P.s. I think a good distributed task for Unitarian Universalists is to collect information about which congregations are transit-accessible and how.

Atlanta people! Freedom from the car!

Few friends come as good as K. (for Katharine, who’s identified herself with her blog, so I’m glad to do the same) who writes at pointedview. So I think she’ll forgive me for cribbing her whole post, addressed to metro Atlanta residents. But leave her the comments; it’s how you show the love.

Metro Atlanta residents: If you’re interested in providing input on proposed rail and bus improvements, visit They are also conducting public meetings. By the way, the questionnaire could stand some improvement in the design department, but I suppose it’s at least a means of getting feedback.

God knows the Big Peach needs better alternatives to private automobiles. I was thinking about car alternatives for the South today, but more about coaches and trains between cities than within a particular city. I saw a map (via Andrew Sullivan’s blog, via Wired) about carbon dioxide emissions keyed to United States locations. The data comes from the Department of Energy and NASA-funded Vulcan Project.

You can look at the high-CO2 big red dots on the Vulcan Project map, shown at Wired. Indeed, do so. No wonders, because the red dots match population centers. Now look at the service maps at Megabus. It’s practically a plan for new service corridors: Seattle-Portland, Tulsa-OKC-DFW (perhaps Little Rock), Houston-New Orleans, Jacksonville-Miami/Tampa-Orlando. But there’s lots of opportunity in the Southeast.

Huntsville-Birmingham-Atlanta. Atlanta-Greenville/Spartanburg. GSP-Columbia-Charleston. GSP-Charlotte-Greensboro (Triad)-Raleigh (Triangle).

Rail would be better but given the poor level of service by intercity bus, I’d start there — if I was the King of Transportation — and build ridership. Connections to larger en route towns, colleges and airports would be ideal.

Of course, you can leave a comment about that here.

Shared bike comes to DC

Self-service shared bicycle stations, featured in European cities, comes to the United States first in Washington, D.C. (Or perhaps not; there seems to have been programs elsewhere. So it must be the automated, self-service piece.) A good idea, I think given our strong transit use and relatively flat terrain.

The stations locations, plainly, couldn’t be better for me for home, work and shopping. (I can see one being built from my apartment window.) Even though I’m not much of a bike person, I think I might sign up.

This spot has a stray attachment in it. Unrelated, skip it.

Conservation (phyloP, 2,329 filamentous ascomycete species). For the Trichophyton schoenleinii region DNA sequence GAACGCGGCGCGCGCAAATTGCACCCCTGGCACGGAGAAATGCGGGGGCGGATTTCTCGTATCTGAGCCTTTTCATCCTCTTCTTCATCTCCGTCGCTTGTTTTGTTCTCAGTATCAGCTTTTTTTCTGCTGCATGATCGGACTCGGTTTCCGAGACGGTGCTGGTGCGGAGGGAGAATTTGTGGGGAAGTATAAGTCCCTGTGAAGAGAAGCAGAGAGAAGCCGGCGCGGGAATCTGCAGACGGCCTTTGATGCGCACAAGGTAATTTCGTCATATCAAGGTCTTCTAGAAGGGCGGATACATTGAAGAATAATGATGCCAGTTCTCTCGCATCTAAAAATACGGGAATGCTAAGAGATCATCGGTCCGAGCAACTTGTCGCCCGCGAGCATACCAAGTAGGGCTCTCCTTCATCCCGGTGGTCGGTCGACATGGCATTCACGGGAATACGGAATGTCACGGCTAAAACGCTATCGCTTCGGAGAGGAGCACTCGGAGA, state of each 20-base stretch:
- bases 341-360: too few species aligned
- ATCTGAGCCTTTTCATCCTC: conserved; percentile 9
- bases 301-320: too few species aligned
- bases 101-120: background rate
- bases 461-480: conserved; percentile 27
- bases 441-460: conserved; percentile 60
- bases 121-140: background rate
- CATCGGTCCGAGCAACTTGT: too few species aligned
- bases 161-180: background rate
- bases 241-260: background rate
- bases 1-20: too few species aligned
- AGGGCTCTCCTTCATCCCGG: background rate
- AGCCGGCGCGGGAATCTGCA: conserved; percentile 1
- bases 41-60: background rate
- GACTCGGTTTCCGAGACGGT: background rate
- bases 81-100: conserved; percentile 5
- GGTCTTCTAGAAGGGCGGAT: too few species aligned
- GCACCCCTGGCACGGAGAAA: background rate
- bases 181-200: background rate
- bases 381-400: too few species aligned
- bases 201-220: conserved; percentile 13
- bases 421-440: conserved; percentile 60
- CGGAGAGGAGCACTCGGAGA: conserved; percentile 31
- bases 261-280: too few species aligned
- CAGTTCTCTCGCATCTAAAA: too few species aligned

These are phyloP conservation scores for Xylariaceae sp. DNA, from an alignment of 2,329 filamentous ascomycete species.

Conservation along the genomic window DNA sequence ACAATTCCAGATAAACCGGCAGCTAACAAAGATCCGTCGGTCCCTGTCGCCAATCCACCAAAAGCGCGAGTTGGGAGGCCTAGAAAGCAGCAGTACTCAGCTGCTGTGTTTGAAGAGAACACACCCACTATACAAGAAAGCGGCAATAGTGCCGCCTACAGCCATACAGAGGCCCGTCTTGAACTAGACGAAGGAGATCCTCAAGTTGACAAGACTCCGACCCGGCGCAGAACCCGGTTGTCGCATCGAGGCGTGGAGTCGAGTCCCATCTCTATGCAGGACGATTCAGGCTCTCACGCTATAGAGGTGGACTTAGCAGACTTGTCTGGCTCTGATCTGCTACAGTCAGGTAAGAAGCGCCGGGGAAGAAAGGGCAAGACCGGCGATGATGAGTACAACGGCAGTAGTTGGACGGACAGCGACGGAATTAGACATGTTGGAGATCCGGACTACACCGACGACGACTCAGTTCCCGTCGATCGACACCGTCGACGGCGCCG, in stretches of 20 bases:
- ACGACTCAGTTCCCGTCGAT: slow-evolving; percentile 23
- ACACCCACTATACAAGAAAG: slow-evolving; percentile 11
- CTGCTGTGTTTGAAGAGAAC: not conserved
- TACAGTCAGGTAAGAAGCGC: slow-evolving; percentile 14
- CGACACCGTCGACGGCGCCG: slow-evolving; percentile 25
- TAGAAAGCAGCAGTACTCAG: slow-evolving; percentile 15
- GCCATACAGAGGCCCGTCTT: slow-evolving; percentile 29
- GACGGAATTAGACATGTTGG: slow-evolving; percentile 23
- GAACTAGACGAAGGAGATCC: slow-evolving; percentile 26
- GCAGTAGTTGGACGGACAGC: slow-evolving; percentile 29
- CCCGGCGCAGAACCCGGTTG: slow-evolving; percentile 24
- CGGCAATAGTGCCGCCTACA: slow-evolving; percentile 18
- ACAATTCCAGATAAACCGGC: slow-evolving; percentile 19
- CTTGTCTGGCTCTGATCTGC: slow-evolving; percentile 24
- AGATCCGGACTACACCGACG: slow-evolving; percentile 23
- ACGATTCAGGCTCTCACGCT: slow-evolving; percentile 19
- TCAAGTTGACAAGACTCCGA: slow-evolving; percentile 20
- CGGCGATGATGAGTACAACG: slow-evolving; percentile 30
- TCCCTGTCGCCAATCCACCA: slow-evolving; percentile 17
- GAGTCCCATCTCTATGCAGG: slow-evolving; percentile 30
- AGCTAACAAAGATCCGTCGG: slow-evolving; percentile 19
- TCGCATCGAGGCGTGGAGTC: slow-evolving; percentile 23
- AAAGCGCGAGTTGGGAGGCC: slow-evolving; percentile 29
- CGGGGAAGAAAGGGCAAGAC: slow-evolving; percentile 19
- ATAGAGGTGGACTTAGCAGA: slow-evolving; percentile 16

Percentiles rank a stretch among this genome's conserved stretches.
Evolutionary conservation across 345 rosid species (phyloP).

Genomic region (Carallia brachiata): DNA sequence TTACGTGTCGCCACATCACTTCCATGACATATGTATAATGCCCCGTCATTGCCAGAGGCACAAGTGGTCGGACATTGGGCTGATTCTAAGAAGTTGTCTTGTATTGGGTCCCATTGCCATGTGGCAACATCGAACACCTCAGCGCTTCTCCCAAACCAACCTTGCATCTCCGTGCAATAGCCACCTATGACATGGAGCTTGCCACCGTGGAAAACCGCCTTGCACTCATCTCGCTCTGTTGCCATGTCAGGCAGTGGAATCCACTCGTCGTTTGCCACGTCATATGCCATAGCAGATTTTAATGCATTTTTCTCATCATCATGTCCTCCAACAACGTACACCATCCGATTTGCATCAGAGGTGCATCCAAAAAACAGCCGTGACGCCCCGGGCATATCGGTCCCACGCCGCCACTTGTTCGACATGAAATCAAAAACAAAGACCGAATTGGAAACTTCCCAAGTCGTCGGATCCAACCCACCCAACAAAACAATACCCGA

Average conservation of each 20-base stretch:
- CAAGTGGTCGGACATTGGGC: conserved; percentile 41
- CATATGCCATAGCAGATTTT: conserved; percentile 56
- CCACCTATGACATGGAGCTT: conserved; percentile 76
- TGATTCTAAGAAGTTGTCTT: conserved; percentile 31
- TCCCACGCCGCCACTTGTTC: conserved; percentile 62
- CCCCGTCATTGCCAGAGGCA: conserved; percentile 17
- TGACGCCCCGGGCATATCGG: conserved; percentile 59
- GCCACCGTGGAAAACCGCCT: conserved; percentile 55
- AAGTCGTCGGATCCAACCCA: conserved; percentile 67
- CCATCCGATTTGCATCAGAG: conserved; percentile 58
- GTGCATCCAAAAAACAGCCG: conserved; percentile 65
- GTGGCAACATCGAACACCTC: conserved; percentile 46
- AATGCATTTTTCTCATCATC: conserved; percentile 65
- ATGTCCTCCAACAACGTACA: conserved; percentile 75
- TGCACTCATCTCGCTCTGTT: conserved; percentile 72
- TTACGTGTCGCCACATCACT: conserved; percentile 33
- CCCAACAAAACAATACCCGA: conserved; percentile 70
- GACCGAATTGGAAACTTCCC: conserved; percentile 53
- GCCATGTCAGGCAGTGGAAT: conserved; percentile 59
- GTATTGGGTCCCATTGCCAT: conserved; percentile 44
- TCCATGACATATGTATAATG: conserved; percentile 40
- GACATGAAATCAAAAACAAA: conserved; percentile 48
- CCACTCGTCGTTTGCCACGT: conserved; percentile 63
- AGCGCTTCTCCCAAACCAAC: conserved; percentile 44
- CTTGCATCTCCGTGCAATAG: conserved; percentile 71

Megabus enters northeastern corridor

      Back in 2006, I first wrote about the UK-based Megabus entering the US market, and giving riders an option between the hard-worn Greyhound and the under-regulated (“is that antifreeze?”) “Chinatown” buses. (Link, to give you an idea of schedules and fares.) They’ve since moved to locations in California and Nevada, and have now announced a New York hub with service as far a-field as Washington, Boston and Toronto. Could the bus be getting sexy? Or at least a viable option for those with choices? Intercity bus ridership is up, even on “the Dog”, and a fuel crisis and recession will probably encourage this trend.

      To show it isn’t a fluke, Bolt Bus, a cousin of Greyhound (both are owned by UK-based FirstGroup; does that make them “Scotstown buses”?) has begun selling tickets between Washington and New York, and plans service between New York and Boston. Not to be forgotten, I’ve known people to ride and like the “post-Chinatown” carriers like DC2NY.

      Wifi, refreshments and reserved seats are some of the amenities you might get in this new generation of intercity bus, rather than sketchy ticketing and questions about what’s being carried in that first luggage bay. But this advance seems to bring variable pricing, too (not on DC2NY) meaning those $1 come-on fares really mean the worst of airline pricing has come to ground transport.

      Lastly, what about the South? Surely there’s an opportunity in the Triangle-Charlotte-Atlanta corridor?

      Ethical consumption update

      The pressure on world grain production — crop failures, diversion of biofuel production — has created huge price increases and I have a hard time imagining how millions of the world’s poorest people will manage to eat when they get priced out of the cheapest food available.

      Point one: Cyclone and storm damage leaves Bangladesh’s 150 million people with a rice deficit. Sea water intrusion threatens coastal cropland.